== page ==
Smythe Telegram - Israel is an Unviable Client State

June 1, 1967

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Smythe Telegram - Israel is an Unviable Client State

June 1, 1967

Introduction

Gamal Abdul Nasser and his fellow officers had taken power in Egypt in order they claimed, to modernize the country and undo the shame of the lost 1948 war. However, in 1956, after Nasser closed the straits of Tiran and Suez canal to Israeli shipping and moved terror squads into the Sinai peninsula, Israel, Egypt and France attacked Egypt. Israel captured the entire Sinai peninsula in 100 hours. Before agreeing to withdraw, Israel got a commitment from the US in the form of an Aide de Memoire, stating that it would support Israel's right to unrestricted access to the straits of Tiran, in accordance with international law, and the UN agreed to station an emergency force in Sinai (UNEF).

Subsequent clarifications by the US apparently confirmed that the US supported the right of Israel to use force to enforce freedom of navigation. Israeli passage in Aqaba became a sore point for Nasser, and he was taunted by other Arab states for permitting it. The Aide de Memoire and U.S. position became an issue in 1967 when prior to the Six day war Israel insisted that closure of the straits was an act of war. The U.S. agreed but asked Israel to allow the US to open the canal. However it became apparent that the US was not able or willing to fulfill its commitment.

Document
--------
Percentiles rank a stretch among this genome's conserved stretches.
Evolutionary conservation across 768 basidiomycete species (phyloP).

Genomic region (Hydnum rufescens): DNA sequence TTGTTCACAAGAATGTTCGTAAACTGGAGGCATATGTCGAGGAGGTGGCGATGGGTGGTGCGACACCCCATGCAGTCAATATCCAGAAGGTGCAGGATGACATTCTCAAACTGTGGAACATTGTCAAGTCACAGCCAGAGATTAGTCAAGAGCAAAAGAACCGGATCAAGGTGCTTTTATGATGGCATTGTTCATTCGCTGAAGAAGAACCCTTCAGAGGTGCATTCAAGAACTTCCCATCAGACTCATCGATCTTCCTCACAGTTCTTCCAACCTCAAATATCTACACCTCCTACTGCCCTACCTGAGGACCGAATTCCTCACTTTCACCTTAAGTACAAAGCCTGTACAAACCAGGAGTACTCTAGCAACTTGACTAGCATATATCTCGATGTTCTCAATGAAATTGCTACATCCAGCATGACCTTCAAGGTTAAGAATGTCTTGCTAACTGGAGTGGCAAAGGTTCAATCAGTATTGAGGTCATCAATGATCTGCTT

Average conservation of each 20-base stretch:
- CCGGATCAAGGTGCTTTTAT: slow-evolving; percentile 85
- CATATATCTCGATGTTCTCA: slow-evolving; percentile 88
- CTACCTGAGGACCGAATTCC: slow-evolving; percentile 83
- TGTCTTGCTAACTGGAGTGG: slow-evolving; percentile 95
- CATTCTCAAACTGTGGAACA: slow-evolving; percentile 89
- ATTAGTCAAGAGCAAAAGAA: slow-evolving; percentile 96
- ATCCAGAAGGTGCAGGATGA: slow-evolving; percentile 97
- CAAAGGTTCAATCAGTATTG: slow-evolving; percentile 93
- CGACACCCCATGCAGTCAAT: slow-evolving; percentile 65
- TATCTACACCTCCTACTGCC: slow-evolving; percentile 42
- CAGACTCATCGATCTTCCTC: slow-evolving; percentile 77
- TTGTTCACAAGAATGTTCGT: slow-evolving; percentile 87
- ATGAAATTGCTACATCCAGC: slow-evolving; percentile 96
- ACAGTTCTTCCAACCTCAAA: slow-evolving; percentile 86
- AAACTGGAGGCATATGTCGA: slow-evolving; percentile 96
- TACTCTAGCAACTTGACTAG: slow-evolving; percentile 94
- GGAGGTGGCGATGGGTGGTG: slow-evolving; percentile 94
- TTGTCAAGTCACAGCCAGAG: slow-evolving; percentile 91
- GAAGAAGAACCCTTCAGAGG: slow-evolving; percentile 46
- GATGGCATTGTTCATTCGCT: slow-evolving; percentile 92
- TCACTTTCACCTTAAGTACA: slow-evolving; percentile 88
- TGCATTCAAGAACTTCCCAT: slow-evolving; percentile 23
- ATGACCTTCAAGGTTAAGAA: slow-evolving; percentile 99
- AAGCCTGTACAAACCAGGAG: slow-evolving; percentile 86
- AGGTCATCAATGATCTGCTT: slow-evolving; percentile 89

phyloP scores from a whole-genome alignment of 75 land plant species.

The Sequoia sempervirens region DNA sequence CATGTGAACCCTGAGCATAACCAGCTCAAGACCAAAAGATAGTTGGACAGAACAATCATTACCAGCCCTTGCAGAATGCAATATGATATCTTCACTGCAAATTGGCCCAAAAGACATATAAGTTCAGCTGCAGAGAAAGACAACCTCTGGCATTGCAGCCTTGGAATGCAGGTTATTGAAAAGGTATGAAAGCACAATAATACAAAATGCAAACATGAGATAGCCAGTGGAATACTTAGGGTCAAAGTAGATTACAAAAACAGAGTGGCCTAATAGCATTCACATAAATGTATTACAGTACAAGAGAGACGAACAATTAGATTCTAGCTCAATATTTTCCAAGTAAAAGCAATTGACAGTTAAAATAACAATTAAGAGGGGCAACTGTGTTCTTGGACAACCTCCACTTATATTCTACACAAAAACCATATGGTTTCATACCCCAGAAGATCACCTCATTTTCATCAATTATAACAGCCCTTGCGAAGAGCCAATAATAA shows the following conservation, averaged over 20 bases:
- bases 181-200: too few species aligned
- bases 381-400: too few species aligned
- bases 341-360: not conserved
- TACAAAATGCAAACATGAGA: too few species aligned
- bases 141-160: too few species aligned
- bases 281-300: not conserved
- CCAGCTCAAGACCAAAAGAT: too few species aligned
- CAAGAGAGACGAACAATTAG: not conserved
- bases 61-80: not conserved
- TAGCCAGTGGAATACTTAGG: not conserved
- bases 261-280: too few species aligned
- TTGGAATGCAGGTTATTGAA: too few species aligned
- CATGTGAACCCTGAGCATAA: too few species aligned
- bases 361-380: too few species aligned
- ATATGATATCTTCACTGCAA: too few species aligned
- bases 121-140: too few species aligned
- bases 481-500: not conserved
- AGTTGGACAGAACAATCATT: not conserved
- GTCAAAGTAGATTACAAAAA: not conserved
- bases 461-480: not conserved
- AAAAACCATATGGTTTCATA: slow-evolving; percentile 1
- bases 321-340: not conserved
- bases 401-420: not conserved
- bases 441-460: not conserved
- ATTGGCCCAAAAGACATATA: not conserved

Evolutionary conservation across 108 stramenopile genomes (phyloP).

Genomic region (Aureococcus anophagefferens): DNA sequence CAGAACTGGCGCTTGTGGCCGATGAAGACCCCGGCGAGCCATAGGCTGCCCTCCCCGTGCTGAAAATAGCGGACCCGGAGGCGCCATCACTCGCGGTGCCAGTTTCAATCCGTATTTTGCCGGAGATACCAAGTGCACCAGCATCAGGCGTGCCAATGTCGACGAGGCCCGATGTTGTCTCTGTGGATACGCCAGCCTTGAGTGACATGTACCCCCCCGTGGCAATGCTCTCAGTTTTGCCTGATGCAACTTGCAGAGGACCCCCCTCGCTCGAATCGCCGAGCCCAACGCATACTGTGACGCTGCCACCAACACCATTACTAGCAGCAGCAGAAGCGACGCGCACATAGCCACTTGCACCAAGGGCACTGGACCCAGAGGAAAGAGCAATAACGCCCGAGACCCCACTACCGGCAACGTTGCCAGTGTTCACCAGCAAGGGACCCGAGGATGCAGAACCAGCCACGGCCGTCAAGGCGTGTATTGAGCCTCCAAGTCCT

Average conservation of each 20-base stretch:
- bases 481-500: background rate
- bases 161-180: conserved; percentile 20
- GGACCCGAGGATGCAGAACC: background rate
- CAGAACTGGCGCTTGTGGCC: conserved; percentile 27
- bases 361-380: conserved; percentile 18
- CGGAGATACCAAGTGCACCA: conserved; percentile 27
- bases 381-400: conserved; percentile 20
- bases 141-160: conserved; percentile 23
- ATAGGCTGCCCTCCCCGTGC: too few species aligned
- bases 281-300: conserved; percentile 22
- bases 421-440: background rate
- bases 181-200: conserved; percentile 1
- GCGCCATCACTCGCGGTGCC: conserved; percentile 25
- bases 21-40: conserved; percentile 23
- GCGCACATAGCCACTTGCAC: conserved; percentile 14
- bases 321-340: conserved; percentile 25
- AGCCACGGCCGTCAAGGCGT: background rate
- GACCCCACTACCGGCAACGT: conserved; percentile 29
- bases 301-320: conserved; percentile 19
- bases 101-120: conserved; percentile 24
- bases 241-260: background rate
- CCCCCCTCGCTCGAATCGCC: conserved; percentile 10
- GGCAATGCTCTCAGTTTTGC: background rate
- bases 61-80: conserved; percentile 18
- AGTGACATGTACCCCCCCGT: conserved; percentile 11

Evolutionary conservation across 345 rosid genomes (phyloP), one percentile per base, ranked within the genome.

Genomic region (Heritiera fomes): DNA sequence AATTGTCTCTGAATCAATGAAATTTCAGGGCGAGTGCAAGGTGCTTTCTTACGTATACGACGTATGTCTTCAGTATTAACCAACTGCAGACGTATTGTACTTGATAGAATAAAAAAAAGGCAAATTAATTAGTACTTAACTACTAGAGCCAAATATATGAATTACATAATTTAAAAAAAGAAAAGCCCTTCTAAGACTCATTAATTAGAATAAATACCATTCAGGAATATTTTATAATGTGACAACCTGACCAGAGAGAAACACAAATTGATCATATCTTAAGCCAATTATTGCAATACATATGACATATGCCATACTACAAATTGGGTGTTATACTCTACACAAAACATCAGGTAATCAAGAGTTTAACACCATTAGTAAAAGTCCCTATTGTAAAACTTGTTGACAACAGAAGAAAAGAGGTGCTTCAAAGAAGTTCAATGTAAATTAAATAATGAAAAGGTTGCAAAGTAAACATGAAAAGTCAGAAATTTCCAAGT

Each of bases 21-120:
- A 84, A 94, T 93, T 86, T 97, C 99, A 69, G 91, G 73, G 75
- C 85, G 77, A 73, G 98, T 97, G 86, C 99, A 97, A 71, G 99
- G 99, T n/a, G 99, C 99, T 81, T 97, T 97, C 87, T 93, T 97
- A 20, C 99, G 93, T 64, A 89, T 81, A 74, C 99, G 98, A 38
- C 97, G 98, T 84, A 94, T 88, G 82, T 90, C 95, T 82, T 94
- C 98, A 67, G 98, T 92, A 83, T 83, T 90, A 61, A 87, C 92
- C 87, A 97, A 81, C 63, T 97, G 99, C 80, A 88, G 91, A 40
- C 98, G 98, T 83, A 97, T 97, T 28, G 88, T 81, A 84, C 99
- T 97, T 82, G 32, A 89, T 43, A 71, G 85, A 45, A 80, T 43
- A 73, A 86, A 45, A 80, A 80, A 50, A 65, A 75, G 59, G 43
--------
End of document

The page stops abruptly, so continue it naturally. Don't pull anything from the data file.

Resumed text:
A circular telegram from Ambassador Smythe in Damascus summarized the views of State Department Middle East hands, that support for Israel was detrimental to US interests and that Israel was an "unviable client state."  Smythe's conclusion read:

... US reaping full harvest 20 year area policy which has regarded Israel as fulcrum, highest priority interest. This has rankled Arabs who now feel strong enough to challenge US, hoping jar it into full realization its total position now in jeopardy unless it revises its priorities in light overall US national interest. Failing this, Arabs determined smash US influence in area (in which they expect USSR backing). On scales we have Israel, an unviable client state whose ties, value to US primarily emotional, balanced with full range vital strategic, political, commercial/economic interests represented by Arab states. The folly of US pursing present policy obvious without further elaboration.